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Extracts from Yahadut Lita


Extracts from "Yahadut Lita" translated into English

In the winter of 1941/2, after the destruction of the Jewish communitiesof the villages Zitoviani (Tytuvenai), Tavrik (Taurage), Kelme, Kursan (Kursenai), Radvilishok (Radviliskis), Telsh (Telsiai), Linkuva, Posval (Pasvalys), and others, the survivors arrived at Shavli (Siauliai). The committee had a problem to obtain documents that would give the Jews the status of permanent Ghetto residents.

The authorities strictly supervised the number of ghetto residents (according to food rations).According to orders from the head of the German Security Police in Shavli (Siauliai), Dr. Charni, from the 15th December 1941 it became compulsory to inform of any change in the number of ghetto residents. On the 20th February 1942, once more the head of the German Security Police topld Mr. M Leibowitz, who was the Chairman of the Committee, that he would be responsible for every Jew that came to the ghetto from the outside, and he would have to inform the Security Police immediately of new arrivals.

But when a group of Jews came from Telsh (Telsiai) the committee members managed to smuggle them in and arranged papers for them. There were also cases of Jews who were sheltered (hidden) by Lithuanians and then betrayed by them.They were brought to the ghetto under guard. The committee attempted every possible effort to release them and to bring them to the ghetto. The committee managed to have the prisoners released and those sentenced to severe punishment and death, in different ways, by allocating more working hands to the mines and by bribery etc. Often people were severely punished for smuggling food into the ghetto. The Germans said it was the Reich's property and the Jews were sentenced to death.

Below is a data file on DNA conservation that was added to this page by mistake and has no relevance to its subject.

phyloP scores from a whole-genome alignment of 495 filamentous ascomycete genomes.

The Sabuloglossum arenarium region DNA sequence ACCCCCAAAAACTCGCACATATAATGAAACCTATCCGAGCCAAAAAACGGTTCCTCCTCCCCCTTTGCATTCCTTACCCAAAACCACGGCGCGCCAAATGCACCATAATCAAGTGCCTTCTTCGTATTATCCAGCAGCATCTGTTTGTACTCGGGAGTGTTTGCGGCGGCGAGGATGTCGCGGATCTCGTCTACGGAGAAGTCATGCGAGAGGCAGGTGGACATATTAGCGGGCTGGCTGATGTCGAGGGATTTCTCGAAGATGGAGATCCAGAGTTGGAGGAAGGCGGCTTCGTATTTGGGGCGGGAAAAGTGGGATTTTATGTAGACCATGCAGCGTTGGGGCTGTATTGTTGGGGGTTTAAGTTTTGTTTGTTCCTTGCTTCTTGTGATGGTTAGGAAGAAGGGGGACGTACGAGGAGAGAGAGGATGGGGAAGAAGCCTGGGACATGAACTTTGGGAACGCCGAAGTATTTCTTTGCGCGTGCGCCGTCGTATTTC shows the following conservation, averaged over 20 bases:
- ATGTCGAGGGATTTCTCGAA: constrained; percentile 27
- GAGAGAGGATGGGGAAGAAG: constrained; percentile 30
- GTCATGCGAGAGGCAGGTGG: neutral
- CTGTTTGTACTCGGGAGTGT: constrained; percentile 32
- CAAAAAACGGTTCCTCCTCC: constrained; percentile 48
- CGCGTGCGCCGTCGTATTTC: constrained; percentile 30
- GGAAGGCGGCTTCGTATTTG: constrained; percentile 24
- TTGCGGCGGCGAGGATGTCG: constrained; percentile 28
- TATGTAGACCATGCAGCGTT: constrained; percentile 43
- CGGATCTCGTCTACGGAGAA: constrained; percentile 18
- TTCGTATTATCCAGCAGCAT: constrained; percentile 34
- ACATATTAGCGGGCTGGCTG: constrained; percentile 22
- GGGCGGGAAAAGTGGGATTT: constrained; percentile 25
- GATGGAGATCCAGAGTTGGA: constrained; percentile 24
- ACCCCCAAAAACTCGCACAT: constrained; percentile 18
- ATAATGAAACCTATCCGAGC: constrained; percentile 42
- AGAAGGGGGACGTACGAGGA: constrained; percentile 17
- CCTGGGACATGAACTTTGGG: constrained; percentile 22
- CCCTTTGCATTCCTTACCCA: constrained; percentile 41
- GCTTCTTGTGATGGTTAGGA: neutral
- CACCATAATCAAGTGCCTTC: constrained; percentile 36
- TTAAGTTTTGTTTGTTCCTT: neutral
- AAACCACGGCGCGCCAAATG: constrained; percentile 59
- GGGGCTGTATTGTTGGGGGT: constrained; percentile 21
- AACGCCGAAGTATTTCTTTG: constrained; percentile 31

Through the efforts of the committee, Shifra and David Amler were saved from death. The committee stole leather goods from the Head of the Security Police and bribed his deputy with these goods.

Some Lithuanians used to accuse the Jews of being communists. Such an accusation was very dangerous. Many times the committee saved Jews from such accusations.

In the case of Blumzon, Borkum and Hersch from the village Linkuva, the committee proved, with the help of the priest of the village that they could not be communists because of their status. They were shopkeepers and businessmen whose businesses were confiscated by the Russians.

NOTE:- The names of the places are in Yiddish with the Lithuanian equivalents in Lithuanian.

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